Access to restricted websites: Some websites and streaming content may only be accessed in certain countries. For example a TV program might only be broadcast in the UK – Trying to stream this program outside the country will return an error. Through the masking of your IP address, and thus your physical location, free VPN will allow you access to this restricted content and make it appear that you are located in the required region. Learn More
It’s also fast with impressive 830+ server locations, which makes it an excellent choice for P2P file-sharing, online gaming, and HD streaming. There are no annoying bandwidth caps here, and you can connect to Netflix US, BBC iPlayer, or France’s Canal+ if you wish – there’s a server for every need. The double encryption will understandably slow things down.
IVPN is a Gibraltar-based VPN service whose primary USP is excellent security and privacy. It uses multi-hop technology that routes user traffic through a maze of networks to leave hackers scratching their heads should they attempt stealing your information. However, it offers inconsistent speeds with some servers operating quite fast, while others being slow.
Max Eddy is a Software Analyst, taking a critical eye to Android apps and security services. He's also PCMag's foremost authority on weather stations and digital scrapbooking software. When not polishing his tinfoil hat or plumbing the depths of the Dark Web, he can be found working to discern the 100 Best Android Apps. Prior to PCMag, Max wrote... See Full Bio
The number and distribution of those servers is also important. The more places a VPN has to offer, the more options you have to spoof your location! More importantly, having numerous servers in diverse locales means that no matter where you go on Earth you'll be able to find a nearby VPN server. The closer the VPN server, the better the speed and reliability of the connection it can offer you. Remember, you don't need to connect to a far-flung VPN server in order to gain security benefits. For most purposes, a server down the street is as safe as one across the globe.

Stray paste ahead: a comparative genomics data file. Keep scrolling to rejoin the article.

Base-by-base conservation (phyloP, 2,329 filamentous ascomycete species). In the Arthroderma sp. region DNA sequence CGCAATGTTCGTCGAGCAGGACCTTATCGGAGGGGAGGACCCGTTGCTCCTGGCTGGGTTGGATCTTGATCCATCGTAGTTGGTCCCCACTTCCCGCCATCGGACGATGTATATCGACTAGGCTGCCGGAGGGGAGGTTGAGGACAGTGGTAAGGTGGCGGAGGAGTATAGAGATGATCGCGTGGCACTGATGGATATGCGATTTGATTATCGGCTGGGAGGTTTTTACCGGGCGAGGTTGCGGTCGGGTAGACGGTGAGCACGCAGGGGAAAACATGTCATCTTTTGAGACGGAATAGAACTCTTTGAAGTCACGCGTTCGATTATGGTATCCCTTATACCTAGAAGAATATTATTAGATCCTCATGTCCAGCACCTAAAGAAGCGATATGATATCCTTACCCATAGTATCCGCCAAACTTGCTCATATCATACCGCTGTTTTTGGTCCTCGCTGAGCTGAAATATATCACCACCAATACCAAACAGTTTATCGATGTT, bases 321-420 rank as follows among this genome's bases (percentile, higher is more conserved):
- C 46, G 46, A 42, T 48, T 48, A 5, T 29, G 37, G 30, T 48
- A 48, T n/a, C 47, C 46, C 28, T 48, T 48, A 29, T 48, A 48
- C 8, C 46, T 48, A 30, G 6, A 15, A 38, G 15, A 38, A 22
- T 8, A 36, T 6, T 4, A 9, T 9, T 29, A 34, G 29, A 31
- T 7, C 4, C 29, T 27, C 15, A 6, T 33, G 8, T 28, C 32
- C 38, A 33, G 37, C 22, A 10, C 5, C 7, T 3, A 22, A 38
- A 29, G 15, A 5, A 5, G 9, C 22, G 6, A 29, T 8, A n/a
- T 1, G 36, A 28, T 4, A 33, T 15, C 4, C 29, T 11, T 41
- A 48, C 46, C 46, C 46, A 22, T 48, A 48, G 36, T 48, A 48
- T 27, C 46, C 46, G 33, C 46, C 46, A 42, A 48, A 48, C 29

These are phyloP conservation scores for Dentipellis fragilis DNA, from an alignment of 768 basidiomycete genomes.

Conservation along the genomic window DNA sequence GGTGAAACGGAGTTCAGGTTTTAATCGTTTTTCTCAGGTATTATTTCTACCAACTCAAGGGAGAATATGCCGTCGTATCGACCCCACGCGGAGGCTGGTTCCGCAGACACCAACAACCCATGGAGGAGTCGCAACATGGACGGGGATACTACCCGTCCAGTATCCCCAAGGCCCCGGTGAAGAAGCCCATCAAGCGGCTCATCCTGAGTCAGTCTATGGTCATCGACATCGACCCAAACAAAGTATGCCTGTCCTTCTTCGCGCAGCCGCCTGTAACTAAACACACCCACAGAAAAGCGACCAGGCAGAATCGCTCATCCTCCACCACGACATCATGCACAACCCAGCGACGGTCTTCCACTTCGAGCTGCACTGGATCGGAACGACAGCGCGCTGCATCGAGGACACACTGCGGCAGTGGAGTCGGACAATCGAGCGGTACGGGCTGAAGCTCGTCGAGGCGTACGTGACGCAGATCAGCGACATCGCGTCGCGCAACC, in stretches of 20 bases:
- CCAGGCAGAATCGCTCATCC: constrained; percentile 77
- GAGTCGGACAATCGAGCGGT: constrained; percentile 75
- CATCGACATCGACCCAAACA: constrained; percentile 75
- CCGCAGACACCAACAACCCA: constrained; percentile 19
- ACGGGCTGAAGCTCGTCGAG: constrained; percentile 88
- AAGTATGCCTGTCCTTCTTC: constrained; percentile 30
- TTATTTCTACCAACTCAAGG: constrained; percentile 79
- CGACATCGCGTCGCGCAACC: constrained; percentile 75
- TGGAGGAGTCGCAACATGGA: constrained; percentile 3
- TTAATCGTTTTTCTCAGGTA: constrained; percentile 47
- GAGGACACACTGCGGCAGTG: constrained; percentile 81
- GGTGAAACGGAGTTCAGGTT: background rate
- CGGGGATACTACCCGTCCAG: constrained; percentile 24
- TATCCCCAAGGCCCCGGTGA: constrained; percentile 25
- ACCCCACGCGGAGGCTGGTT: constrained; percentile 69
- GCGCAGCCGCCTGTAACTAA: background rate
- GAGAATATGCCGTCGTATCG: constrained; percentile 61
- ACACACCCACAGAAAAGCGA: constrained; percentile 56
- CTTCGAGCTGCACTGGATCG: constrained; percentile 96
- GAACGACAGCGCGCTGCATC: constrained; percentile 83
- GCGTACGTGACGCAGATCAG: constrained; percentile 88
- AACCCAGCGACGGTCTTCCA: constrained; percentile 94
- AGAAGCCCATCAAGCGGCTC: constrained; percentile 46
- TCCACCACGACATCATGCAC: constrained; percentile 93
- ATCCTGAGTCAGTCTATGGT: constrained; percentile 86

TunnelBear is designed for a very specific group of people: people who want a VPN service but don’t want to mess around with configuration or become IT experts to make their connections more secure. And it caters brilliantly for that market, with a very straightforward interface and jargon-free writing. In truth, all of the VPN services these days do this but TunnelBear tries very hard to stand out. It’s not for power users - there isn’t much you can change - but with up to five simultaneous connections, servers across 20 countries and decent performance on US and Canadian websites.  Longer connections can be slower, though: it’s when the relatively small number of server locations makes itself obvious. There’s a free version that limits you to 500MB of monthly traffic, and if you pay annually the price of the full version drops from $9.99 to $4.99 per month.


VPN services can also be defined as connections between specific computers, typically servers in separate data centers, when security requirements for their exchanges exceed what the enterprise network can deliver. Increasingly, enterprises also use VPN connections in either remote access mode or site-to-site mode to connect -- or connect to -- resources in a public infrastructure-as-a-service environment.

First and foremost, using a VPN prevents anyone on the same network access point (or anywhere else) from intercepting your web traffic in a man-in-the-middle attack. This is especially handy for travelers and for those using public Wi-Fi networks, such as web surfers at hotels, airports, and coffee shops. Someone on the same network, or the person in control of the network you're using, could conceivably intercept your information while you're connected.